An Original VR Documentary

A VR documentary taking the viewer on a journey into the UK’s indefinite detention system.

Virtual reality as a medium has qualities other mediums don’t have. Really, that’s about immersion; it’s about intimacy; it’s about agency within, interactivity and intensity as well. And within that experience, I think there is a genuine sort of exchange between the audience and the subject matter.
— Darren Emerson - director & CCo, VR City

Guided by the powerful voices of survivors, Indefinite takes the audience on an immersive journey into the uncertainty and despair of the UK’s immigration detention system. The film is Darren Emerson's second, following on from Witness 360: 7/7.

Concealed behind 20ft prison walls, on the hem of cities, thousands of people are in detention with no time limit. In this psychological pressure cooker, people desperately try to prove why they should be able to stay in the UK. The film hears the voices of those with first-hand experience of being detained as they lift the veil on the realities of a detention system that strips away identities, and further damages society's most vulnerable.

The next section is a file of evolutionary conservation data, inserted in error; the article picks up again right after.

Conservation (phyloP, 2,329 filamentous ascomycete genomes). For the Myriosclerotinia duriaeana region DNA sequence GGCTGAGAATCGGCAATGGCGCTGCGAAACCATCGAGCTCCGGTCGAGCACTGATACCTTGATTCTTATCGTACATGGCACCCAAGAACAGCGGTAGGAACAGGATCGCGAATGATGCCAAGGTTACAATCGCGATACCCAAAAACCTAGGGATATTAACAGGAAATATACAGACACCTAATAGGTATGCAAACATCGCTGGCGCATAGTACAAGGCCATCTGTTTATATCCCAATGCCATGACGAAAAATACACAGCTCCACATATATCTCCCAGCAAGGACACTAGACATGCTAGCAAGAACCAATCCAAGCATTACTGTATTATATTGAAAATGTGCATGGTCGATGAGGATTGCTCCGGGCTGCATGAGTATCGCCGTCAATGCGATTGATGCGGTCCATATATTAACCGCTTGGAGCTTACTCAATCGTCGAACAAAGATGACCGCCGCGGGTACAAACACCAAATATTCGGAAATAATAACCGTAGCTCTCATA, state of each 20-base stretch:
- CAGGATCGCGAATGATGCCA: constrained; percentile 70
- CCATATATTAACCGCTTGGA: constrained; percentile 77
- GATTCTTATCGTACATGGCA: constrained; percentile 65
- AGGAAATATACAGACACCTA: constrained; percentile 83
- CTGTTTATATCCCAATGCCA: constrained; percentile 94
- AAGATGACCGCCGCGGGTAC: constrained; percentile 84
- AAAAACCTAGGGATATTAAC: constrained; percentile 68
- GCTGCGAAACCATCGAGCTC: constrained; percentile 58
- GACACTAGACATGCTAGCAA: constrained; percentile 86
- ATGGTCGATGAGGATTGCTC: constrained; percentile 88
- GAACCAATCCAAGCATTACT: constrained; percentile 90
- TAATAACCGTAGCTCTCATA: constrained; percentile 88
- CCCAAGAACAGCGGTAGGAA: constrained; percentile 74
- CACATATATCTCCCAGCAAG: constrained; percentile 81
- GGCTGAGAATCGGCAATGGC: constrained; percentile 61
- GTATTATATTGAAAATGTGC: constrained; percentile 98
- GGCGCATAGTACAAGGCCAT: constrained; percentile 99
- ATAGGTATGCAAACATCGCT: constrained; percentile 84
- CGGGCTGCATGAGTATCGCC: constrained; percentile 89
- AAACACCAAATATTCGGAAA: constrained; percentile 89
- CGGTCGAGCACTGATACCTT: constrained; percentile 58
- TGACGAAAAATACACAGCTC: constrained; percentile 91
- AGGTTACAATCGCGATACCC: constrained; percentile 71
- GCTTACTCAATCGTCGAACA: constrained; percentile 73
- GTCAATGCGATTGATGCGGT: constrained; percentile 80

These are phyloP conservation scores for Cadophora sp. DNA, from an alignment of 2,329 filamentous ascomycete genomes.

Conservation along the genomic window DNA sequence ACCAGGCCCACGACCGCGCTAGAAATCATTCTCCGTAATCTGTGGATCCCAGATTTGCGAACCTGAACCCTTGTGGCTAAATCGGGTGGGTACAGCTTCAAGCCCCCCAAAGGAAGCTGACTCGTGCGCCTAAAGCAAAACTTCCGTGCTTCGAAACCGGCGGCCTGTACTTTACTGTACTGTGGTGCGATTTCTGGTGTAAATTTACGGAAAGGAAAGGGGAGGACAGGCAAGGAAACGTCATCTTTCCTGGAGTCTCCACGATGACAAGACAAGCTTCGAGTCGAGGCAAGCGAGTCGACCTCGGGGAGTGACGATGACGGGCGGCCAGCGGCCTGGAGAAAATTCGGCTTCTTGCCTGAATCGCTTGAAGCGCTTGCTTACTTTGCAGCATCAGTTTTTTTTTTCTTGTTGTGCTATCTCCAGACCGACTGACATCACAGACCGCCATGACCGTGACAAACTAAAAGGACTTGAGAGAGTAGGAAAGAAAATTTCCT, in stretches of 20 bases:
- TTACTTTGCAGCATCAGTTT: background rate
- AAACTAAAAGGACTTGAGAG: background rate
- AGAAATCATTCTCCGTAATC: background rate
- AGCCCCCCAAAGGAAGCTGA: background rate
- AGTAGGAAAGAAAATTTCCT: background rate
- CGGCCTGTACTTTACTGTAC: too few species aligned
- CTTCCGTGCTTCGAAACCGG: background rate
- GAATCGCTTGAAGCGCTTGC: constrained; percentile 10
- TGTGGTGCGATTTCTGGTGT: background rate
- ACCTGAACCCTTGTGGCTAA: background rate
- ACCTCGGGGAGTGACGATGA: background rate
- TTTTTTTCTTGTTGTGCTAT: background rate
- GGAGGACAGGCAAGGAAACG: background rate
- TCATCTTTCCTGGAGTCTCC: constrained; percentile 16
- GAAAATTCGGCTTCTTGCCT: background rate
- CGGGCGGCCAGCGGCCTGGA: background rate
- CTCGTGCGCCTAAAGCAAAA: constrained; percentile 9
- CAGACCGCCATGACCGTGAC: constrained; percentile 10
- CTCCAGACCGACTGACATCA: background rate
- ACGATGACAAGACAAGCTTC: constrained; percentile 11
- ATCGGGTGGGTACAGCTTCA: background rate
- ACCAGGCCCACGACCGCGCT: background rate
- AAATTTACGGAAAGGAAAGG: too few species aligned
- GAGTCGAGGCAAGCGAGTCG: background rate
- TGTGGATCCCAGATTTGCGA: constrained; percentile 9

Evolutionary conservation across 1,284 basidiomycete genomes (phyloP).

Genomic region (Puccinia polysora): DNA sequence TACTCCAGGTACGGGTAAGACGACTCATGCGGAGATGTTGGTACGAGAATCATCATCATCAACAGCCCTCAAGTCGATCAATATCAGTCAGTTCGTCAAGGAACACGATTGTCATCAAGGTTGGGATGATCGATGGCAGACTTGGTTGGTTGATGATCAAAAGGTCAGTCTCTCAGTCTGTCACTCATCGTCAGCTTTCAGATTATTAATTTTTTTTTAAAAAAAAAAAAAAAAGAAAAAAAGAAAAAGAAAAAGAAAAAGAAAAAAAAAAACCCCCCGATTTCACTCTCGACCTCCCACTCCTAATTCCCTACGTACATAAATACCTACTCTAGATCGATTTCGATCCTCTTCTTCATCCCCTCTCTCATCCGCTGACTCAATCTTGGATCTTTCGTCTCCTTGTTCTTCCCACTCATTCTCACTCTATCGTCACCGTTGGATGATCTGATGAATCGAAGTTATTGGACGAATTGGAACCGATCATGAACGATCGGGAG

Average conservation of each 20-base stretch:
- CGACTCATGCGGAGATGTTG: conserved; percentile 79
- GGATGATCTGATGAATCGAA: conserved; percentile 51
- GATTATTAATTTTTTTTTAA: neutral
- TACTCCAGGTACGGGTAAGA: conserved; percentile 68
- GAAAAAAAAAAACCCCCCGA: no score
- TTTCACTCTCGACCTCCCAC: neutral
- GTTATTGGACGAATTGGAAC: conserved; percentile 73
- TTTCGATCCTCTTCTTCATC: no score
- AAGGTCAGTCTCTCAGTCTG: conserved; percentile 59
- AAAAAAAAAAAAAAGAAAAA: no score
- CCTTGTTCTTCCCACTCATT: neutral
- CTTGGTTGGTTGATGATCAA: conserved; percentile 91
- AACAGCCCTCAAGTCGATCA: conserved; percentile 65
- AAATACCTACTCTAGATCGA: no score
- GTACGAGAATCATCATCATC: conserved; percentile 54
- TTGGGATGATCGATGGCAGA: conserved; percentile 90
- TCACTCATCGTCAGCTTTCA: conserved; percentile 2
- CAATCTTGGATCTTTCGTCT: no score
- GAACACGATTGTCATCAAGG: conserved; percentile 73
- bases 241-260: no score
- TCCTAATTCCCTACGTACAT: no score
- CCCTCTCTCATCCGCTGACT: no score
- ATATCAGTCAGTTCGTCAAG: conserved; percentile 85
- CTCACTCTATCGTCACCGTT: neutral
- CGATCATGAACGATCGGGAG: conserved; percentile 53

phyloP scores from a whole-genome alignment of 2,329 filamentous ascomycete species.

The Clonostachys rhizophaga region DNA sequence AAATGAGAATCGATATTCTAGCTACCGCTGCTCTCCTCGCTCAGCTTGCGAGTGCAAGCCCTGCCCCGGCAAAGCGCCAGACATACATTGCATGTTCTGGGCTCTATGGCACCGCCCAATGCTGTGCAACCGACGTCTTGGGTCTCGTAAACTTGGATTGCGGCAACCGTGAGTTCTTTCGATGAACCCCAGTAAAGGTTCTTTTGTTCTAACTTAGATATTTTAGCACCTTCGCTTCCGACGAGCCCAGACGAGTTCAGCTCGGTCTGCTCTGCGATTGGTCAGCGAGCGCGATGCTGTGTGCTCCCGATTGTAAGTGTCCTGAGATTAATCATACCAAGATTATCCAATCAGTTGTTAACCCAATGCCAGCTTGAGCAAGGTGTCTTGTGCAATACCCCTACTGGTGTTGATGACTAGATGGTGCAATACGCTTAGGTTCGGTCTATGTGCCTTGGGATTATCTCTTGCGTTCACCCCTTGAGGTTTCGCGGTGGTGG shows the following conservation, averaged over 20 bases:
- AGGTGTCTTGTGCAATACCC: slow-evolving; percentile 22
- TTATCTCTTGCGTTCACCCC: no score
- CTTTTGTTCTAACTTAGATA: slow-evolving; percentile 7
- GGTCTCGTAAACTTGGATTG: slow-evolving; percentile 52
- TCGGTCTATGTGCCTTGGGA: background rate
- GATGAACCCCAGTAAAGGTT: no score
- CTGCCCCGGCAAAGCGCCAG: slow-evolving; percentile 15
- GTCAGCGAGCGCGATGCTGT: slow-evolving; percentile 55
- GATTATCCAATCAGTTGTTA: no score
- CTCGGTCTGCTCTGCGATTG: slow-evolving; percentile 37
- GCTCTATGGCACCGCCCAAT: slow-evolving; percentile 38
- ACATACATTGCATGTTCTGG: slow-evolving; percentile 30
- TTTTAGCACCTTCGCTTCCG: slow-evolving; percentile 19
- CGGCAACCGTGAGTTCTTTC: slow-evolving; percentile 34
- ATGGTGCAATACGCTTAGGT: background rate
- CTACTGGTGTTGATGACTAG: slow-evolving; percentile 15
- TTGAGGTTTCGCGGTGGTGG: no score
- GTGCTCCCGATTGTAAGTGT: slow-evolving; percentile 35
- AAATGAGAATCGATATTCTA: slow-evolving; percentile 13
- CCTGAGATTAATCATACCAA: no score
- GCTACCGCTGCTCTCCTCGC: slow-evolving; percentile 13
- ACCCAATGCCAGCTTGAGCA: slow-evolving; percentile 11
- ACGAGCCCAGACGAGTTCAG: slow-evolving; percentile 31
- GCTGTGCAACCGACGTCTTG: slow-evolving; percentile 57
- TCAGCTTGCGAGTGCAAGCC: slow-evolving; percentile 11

A Sheffield Doc/Fest & Site Gallery commission, supported by Arts Council England, the documentary premiered at Sheffield Doc Fest in June 2016. Melbourne International Film Festival consequently screened the film. It has also played at Raindance, Berlinale, One World, Geneva, Maastricht and Dubai International Film Festival. Furthermore, the charity Detention Action regularly uses the film to raise awareness of the issue of detention in the UK.

The film is also available on the New York Times VR app.